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JUAN GONZÁLEZ: We turn now to Mexico, where President Obama has traveled for a two-day visit to meet with Mexican President Enrique Peña Nieto. Part of their talks are focused on immigration reform.
AMY GOODMAN: Meanwhile, outside the U.S. embassy in Mexico City, protesters called on Obama to keep his promise to overhaul immigration laws.
For more, we go to Mexico City, where we are joined by Marco Castillo, an organizer with Migrant Families Popular Assembly and Acción Migrante campaign, which is calling for human rights to be the focus of migration policy changes, joining us by Democracy Now! video stream.
Welcome. Tell us what your actions that you have planned today.
We're going to first go to a SOT—
MARCO CASTILLO: OK, I'm sorry. Yes, yes, yes.
AMY GOODMAN: Oh, yes, here.
MARCO CASTILLO: I'm here.
AMY GOODMAN: We hear you now.
MARCO CASTILLO: OK. Good morning, everybody.
AMY GOODMAN: So, if you could repeat what you said.
MARCO CASTILLO: Yes, yes, I will. Today we'll be protesting outside of the U.S. embassy, and then we're going to march until—to create a memorial on all migrants who have been disappeared, killed. And, yes, that's what we're going to be doing today.
AMY GOODMAN: And why are you protesting?
MARCO CASTILLO: Yes, well, just two facts, very quick today. This morning, we have the news that 10 migrants, Central American migrants, on their way to the north border were pushed away from the train. Many of them are injured. Two of them are severely injured. And we're going through a big humanitarian crisis on the borders of the U.S. and Mexico. And on the other hand, we have, between January and March, $41,000—million have been sent from Mexican workers in the U.S. to Mexico. So we have two realities. We have a reality of economic, social and cultural contributions of Mexicans and migrants in the United States; and on the other hand, we have a big criminalization that have been—put all human rights at stake on the border. So, what we are claiming is to put humans on the center of collaboration, any collaboration, between both governments, Mexico and the U.S.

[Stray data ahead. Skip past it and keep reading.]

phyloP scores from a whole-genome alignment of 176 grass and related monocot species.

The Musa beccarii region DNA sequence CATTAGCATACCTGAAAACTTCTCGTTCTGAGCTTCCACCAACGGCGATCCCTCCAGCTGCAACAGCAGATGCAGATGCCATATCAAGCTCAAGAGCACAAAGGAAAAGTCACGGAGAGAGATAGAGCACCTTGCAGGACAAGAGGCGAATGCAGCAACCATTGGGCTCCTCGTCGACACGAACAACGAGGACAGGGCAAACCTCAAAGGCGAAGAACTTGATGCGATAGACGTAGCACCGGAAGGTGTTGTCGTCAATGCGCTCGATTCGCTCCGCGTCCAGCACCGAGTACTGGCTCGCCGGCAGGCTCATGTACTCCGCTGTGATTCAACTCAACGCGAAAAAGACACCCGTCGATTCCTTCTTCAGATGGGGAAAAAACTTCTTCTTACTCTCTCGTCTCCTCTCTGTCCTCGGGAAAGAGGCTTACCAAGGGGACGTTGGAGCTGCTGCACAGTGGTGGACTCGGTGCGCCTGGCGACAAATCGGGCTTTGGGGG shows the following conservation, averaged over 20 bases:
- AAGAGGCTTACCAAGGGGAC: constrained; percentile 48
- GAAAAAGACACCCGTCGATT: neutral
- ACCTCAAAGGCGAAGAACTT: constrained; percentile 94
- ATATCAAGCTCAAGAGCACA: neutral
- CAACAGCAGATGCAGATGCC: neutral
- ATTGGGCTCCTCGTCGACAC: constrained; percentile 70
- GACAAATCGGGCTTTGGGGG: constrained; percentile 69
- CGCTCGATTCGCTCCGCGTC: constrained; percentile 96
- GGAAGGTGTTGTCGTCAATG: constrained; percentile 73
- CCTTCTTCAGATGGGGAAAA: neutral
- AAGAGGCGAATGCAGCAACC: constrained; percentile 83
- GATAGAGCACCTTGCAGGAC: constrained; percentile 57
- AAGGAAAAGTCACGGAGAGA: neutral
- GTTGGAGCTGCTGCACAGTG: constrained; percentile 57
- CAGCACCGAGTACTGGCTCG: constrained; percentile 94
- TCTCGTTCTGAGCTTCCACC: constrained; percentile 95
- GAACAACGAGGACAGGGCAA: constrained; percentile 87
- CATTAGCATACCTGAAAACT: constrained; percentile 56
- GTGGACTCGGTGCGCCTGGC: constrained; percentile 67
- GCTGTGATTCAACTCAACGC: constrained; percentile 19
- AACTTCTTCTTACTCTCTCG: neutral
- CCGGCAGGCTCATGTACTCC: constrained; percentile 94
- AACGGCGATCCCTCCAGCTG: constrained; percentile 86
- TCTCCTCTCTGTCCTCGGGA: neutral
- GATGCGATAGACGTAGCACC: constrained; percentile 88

JUAN GONZÁLEZ: And in the 30 seconds we have left, President Obama is seen as a supporter of immigration reform, yet his administration has also deported tens of thousands of people to Mexico. How is it seen in Mexico?
MARCO CASTILLO: Yes. Well, we always are hopeful for an immigration reform, and we always welcome any effort, but the truth is that we're pretty disappointed on the kind of immigration reform that they are offering, where national security is in the center of it. We want human rights. We want humans to be put in the center of this immigration reform.
AMY GOODMAN: Marco Castillo, we want to thank you very much for being with us from Mexico City.
MARCO CASTILLO: Thank you very much.
AMY GOODMAN: Organizer with Migrant Families Popular Assembly and Acción Migrante. We thank you so much for joining us.
And that does it for our broadcast. I want to let you know that Democracy Now! does have a job opening, and you can go to our website at democracynow.org.
And Juan González's new film Harvest of Empire is premiering tonight in Houston, May 3rd, at the Sundance Cinema, playing through May 10th. And you'll be next week, Juan, on May 10th at?
JUAN GONZÁLEZ: In Philadelphia, where it's playing there, as well, yes.
AMY GOODMAN: The job, we're hiring an annual giving manager to head up our individual giving program. Apply if you're passionate about funding independent media and have experience with online fundraising, annual giving campaigns, donor relations and database management. You find out more at our website, democracynow.org.